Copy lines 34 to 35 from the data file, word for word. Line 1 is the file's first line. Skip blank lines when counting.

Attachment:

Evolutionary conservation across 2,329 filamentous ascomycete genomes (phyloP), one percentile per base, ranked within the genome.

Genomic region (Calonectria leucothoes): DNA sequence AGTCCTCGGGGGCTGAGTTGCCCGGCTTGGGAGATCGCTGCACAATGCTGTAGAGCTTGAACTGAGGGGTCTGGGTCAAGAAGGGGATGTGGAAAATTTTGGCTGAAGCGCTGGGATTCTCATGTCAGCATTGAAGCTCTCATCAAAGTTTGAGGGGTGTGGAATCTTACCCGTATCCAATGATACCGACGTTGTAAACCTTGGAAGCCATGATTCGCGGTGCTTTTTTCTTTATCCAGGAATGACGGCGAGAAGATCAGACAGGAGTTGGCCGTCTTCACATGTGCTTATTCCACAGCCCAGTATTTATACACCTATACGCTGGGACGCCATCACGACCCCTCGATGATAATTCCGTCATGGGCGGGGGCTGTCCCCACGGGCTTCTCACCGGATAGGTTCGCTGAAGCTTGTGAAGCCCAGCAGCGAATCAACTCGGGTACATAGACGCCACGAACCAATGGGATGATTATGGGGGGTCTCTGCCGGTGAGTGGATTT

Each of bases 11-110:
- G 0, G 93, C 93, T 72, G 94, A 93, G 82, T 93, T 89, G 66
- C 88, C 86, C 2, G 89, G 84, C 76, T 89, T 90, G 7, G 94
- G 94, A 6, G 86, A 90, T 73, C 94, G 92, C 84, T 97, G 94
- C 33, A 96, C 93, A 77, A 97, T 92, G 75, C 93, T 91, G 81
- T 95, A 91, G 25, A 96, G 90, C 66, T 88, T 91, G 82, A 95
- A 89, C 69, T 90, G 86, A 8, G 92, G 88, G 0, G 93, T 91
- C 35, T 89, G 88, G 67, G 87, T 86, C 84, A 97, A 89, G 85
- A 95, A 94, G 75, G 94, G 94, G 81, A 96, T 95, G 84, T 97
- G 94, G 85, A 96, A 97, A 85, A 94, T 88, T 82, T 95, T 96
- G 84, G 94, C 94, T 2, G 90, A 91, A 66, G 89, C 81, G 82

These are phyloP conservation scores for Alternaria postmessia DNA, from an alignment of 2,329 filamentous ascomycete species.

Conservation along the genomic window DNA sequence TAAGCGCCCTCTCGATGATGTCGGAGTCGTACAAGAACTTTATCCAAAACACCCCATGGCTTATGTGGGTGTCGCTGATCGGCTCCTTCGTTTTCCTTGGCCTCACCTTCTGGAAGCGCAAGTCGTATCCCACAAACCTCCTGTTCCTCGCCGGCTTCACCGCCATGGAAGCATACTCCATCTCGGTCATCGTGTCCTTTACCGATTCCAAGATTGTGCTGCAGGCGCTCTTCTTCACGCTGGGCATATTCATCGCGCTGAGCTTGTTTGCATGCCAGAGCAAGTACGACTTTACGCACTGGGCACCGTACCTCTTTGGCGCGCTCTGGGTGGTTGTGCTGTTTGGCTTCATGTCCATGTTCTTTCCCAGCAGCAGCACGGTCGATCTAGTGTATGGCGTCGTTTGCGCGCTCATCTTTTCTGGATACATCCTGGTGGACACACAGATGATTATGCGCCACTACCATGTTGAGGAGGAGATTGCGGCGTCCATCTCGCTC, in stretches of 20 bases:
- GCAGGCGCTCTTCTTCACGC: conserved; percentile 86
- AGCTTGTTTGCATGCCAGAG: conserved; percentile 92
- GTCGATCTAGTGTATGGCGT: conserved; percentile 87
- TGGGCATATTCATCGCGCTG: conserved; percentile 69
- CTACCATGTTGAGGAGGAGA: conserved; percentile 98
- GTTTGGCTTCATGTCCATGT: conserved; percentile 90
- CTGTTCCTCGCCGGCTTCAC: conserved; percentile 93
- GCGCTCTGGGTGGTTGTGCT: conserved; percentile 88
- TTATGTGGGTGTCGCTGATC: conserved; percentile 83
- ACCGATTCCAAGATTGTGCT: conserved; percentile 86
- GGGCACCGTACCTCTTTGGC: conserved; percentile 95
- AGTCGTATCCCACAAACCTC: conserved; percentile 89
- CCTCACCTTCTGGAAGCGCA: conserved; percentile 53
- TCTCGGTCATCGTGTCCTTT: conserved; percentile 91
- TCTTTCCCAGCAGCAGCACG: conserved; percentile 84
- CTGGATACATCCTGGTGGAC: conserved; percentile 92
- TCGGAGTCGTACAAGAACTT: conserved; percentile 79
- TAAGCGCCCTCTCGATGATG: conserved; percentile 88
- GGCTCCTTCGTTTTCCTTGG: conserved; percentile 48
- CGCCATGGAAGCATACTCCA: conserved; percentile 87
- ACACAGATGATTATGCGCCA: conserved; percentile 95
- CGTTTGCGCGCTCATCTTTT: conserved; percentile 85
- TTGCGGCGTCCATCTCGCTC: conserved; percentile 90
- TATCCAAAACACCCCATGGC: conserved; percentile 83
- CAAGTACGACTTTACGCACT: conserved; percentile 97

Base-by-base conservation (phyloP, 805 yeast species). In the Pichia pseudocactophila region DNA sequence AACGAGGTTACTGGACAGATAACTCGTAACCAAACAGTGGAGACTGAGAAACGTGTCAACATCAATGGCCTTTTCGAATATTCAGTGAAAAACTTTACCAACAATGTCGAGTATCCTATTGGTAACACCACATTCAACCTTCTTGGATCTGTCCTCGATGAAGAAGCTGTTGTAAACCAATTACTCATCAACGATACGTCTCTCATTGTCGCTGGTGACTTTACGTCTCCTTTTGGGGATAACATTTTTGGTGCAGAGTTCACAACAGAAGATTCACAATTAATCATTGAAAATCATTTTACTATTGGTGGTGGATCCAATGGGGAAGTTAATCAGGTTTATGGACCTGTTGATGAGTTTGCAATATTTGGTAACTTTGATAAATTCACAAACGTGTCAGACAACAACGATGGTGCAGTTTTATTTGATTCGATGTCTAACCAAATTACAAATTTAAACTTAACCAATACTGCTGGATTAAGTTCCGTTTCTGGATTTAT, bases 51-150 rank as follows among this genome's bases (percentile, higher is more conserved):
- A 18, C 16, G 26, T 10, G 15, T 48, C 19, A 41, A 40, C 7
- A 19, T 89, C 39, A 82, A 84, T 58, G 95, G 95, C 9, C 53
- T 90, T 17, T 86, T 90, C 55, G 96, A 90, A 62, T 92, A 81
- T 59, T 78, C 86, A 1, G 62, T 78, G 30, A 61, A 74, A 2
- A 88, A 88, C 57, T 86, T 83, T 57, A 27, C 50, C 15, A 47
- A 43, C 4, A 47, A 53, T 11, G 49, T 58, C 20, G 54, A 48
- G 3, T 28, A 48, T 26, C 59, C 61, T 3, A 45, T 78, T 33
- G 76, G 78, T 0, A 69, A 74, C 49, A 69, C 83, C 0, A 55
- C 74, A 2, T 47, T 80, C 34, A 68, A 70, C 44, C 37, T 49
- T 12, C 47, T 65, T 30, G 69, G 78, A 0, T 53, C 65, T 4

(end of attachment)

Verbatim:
- GGCTCCTTCGTTTTCCTTGG: conserved; percentile 48
- CGCCATGGAAGCATACTCCA: conserved; percentile 87